CBS News travel editor Peter Greenberg predicted that travel would most likely return in the summer of 2021, and that prerequisite documents would be needed before people can do so. He stated that these documents would serve as proof that people were vaccinated against the Wuhan coronavirus. Greenberg said that these so-called vaccination passports "will be required" and will be the new standard in travel. But the travel editor expressed a bigger concern: "The real question is what technology will be available to create a universally acceptable and readable document that can't be forged."
The journalist remarked that early models of these vaccine passports will likely be physical, with later editions becoming fully digital. Both the public and private sectors in different countries worldwide are now in the process of developing preliminary versions of these digital credentials. Greenberg said that when these passports are rolled out, travel authorities will "be asking for it at [the] point of departure and … point of entry." Airline ticket counters, passport control lanes and Customs and Border Protection embarkation points are some of the places that may ask for the vaccine passports, he added.
Greenberg estimated that vaccine passports would see widespread use in cruise lines and some air carriers around July 2021 at the earliest.
The CBS News journalist cited Denmark's use of the vaccine passport as a model for the U.S. to follow. The Nordic country is currently developing a digital passport for citizens that contains all pertinent medical information.
The Danish government announced Feb. 3 that the country will launch a digital passport – albeit in a simple form – by the end of the month. The passport will indicate that someone has indeed been vaccinated against COVID-19. The country appeared to take cues from its neighbor Sweden, which mandated that visiting foreigners produce a negative coronavirus test result.
Denmark's digital health passport will be initially available to business travelers, and will be launched on the Danish digital health portal Sundhed.dk. The portal's director Claus Duedal Pedersen said the passport system will be based on Denmark's existing national infrastructure and the national vaccination database. He added that the digital passport will be done in a very short time frame by means of a public-private partnership.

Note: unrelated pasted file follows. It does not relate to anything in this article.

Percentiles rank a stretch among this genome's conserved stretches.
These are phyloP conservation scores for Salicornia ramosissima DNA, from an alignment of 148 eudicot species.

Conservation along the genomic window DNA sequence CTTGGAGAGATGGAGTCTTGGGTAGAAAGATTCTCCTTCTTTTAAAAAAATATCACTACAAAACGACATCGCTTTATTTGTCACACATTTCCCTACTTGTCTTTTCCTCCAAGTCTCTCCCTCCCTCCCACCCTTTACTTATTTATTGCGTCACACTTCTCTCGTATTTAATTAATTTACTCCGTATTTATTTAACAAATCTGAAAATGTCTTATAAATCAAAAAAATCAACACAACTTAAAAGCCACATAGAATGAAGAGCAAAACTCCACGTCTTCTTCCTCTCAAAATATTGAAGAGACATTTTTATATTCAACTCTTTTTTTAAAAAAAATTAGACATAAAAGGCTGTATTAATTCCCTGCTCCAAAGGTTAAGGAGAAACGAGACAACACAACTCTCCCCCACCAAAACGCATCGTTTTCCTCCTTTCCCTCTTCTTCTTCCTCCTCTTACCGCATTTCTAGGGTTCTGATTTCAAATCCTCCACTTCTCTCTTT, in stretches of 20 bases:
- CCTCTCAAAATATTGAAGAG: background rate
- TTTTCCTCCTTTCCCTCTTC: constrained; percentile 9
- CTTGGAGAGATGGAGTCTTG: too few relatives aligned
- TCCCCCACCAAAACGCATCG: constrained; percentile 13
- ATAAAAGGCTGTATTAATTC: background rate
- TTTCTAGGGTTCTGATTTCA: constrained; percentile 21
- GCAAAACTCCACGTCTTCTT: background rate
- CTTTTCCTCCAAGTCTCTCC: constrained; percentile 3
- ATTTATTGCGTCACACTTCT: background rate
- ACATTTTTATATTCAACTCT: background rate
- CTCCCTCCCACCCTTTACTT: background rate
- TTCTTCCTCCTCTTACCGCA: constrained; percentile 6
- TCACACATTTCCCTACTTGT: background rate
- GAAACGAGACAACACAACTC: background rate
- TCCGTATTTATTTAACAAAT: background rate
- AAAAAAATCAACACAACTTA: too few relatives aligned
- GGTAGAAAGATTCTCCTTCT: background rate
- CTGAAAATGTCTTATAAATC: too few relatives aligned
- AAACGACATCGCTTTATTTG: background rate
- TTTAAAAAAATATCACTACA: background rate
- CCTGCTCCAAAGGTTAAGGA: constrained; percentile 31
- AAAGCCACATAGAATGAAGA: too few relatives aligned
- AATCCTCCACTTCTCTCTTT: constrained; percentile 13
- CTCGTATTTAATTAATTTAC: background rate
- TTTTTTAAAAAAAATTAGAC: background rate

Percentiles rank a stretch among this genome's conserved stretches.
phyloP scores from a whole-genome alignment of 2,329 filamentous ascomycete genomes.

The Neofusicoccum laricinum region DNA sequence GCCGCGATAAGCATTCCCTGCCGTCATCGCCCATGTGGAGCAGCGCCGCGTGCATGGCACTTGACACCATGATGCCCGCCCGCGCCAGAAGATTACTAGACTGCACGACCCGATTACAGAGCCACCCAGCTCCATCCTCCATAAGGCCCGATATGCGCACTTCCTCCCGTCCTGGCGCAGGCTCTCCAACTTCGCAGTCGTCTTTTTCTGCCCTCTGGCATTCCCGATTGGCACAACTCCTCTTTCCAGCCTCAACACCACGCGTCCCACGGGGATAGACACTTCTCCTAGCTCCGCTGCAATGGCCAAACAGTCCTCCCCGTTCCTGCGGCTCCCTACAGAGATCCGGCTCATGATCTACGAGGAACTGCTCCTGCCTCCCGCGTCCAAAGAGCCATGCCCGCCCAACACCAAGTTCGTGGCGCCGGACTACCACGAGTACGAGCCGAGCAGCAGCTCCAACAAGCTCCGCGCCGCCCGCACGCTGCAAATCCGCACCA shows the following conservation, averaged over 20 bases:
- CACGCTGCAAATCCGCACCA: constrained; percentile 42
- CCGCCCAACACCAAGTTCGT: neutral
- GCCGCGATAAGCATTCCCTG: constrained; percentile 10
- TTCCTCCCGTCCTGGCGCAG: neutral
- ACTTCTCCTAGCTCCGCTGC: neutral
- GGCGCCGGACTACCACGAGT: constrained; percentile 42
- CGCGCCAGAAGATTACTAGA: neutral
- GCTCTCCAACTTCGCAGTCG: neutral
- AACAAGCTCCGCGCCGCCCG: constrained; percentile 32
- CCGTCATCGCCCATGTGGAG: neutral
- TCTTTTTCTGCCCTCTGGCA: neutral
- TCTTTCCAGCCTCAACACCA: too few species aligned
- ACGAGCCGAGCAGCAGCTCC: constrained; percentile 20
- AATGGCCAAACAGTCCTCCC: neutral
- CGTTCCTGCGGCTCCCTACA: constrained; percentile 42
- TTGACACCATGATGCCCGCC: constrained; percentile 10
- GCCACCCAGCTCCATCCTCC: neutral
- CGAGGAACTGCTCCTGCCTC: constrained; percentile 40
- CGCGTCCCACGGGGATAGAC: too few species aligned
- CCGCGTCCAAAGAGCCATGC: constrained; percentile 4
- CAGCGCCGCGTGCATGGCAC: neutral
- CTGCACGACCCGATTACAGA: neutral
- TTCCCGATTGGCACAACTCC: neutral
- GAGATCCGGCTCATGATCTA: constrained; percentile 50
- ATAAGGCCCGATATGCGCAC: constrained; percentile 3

Although the country is working on a simple solution by the end of February, a more complete technological solution is being developed in three to four months. The Danish government hopes that the digital passport can serve as the first step to returning to normal and help ease restrictions.
Danish Acting Finance Minister Morten Bødskov described the passport as "extra security" for re-opening Denmark. He added that the government hopes to assist the business community that needs to travel with the document. Bødskov continued that the digital passport is of assistance to business travelers who need to meet face-to-face with their business associates. (Related: Denmark set to launch digital coronavirus passport.)
Writing for the National File, podcast host Frank Salvato pointed out that privacy is still a key issue when it comes to digital passports. Information in these vaccine passports is still subject to rules and guidelines established by the Health Insurance Portability and Accountability Act of 1996 (HIPAA). Under the HIPAA, sensitive information cannot be used by companies to single out certain individuals.
Data protected under HIPAA rules include patient names, Social Security numbers, addresses and phone numbers, personal and behavioral attributes, diagnoses and test results.
Salvato also mentioned that the Fourth Amendment clearly protects people against illegal search and seizure. The amendment states: "The right of the people to be secure in their persons, houses, papers and effects against unreasonable searches and seizures shall not be violated."
On the other hand, the podcast host noted that privacy advocate groups were silent when it came to possible privacy issues with the vaccine passports. He said no pro-privacy organizations challenged any probable intrusions into Americans' privacy when the digital vaccine passports are rolled out. (Related: Vaccine passports thwarted in the UK, at least for now.)